Some employers have questions about how the rising costs of health care and other benefits play into decisions about compensation. Benefits and health care costs have become a larger component of the total compensation package offered to employees, so it's more important than ever before that employers are looking at total compensation in addition to base pay in order to make appropriate pay decisions.
There's also no question that rising benefits costs and uncertainty about the Affordable Health Care Act will likely be a consideration in overall costs.
That's why it's important to review benefits and pay data annually to make sure you're in line with the market on both. This will provide you more insight on what changes you need to make in terms of cost-sharing, benefits contributions, and pay increases.
5. How should I evaluate compensation data?
Things to look for when evaluating compensation survey data:
- First, you will want to make certain you utilize credible, employer reported data from robust and reliable sources.
- Second, you'll want to research who participated in the survey and what geographic region the survey represents.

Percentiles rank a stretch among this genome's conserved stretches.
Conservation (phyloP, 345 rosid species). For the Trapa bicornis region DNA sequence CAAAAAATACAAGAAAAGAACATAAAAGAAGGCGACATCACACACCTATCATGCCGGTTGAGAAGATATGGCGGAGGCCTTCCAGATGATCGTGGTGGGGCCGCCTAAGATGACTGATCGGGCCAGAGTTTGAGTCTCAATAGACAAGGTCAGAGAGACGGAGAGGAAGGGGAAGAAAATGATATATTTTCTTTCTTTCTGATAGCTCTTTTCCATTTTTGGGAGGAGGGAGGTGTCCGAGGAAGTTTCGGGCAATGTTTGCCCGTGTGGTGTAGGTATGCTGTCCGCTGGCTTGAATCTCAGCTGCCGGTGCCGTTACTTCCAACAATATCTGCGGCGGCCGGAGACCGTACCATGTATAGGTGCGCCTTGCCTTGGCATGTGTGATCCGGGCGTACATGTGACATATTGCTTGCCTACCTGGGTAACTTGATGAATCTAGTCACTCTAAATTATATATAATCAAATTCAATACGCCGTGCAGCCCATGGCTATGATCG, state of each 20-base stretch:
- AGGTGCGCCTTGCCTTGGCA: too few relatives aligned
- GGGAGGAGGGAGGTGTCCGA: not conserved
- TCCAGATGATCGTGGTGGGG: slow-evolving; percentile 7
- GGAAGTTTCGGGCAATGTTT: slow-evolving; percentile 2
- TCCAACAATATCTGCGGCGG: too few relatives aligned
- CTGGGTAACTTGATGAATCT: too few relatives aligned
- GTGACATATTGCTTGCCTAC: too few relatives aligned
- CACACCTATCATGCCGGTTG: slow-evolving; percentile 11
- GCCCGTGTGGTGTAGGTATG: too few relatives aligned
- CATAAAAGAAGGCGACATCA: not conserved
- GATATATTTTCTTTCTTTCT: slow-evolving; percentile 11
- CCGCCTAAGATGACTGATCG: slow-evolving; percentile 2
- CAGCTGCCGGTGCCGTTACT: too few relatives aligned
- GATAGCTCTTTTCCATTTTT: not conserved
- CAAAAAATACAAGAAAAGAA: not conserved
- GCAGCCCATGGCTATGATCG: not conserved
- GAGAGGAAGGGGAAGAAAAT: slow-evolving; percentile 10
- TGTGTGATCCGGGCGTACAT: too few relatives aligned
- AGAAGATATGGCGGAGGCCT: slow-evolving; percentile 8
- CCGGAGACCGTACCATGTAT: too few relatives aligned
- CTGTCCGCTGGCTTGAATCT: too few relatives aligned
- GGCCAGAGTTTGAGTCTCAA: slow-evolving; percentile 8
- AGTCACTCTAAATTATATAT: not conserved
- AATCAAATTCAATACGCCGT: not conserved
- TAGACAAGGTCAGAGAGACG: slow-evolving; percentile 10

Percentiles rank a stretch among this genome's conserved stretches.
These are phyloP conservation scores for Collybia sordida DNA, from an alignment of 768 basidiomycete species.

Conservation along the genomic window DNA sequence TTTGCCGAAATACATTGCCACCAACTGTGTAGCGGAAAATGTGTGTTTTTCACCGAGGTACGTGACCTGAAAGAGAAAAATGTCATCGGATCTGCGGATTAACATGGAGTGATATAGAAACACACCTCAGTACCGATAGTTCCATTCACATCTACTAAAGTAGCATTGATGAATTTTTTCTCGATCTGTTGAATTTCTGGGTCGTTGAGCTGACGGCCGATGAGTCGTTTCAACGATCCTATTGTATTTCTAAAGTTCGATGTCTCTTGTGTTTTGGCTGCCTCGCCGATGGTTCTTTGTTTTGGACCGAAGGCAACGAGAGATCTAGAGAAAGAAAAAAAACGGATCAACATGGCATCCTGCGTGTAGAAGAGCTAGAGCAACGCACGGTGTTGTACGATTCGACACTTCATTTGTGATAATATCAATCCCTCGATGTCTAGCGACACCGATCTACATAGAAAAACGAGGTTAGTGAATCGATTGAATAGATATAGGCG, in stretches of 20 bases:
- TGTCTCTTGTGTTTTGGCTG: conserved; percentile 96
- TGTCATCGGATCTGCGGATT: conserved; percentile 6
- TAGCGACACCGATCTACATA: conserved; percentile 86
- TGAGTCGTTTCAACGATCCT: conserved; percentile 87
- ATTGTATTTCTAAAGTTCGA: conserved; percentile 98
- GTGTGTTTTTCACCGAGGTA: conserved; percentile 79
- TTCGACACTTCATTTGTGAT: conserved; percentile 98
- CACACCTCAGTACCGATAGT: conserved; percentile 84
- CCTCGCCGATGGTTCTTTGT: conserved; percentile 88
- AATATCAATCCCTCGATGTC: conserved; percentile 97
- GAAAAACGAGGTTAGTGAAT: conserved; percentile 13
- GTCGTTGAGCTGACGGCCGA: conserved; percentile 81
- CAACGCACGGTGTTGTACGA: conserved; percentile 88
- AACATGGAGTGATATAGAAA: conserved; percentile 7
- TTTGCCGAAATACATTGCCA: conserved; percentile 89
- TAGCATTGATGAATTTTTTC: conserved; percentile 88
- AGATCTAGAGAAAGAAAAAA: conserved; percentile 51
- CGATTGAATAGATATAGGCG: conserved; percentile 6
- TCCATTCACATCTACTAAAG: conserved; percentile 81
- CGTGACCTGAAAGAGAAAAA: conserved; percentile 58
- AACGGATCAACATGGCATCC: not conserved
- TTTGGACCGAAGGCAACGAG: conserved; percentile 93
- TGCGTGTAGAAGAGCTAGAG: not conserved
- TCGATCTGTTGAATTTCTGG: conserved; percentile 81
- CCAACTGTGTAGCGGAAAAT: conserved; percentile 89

- Third, make sure you also know when the salary survey data is effective so that you make appropriate aging adjustments to ensure that you are comparing data according to consistent time periods.
- Fourth, look at participation in the survey, specifically the number of employers participating for each breakout reported.
Breakouts which have statistically significant participation are more reliable than breakouts with limited reporting. That's why you may see less reliable salary trends in positions that have less participation.
6. What should we do if we find that pay isn't in line with the market?
Nothing or something—it all depends on your compensation philosophy, what the position is, which employee is in the position, and your ability to make the change.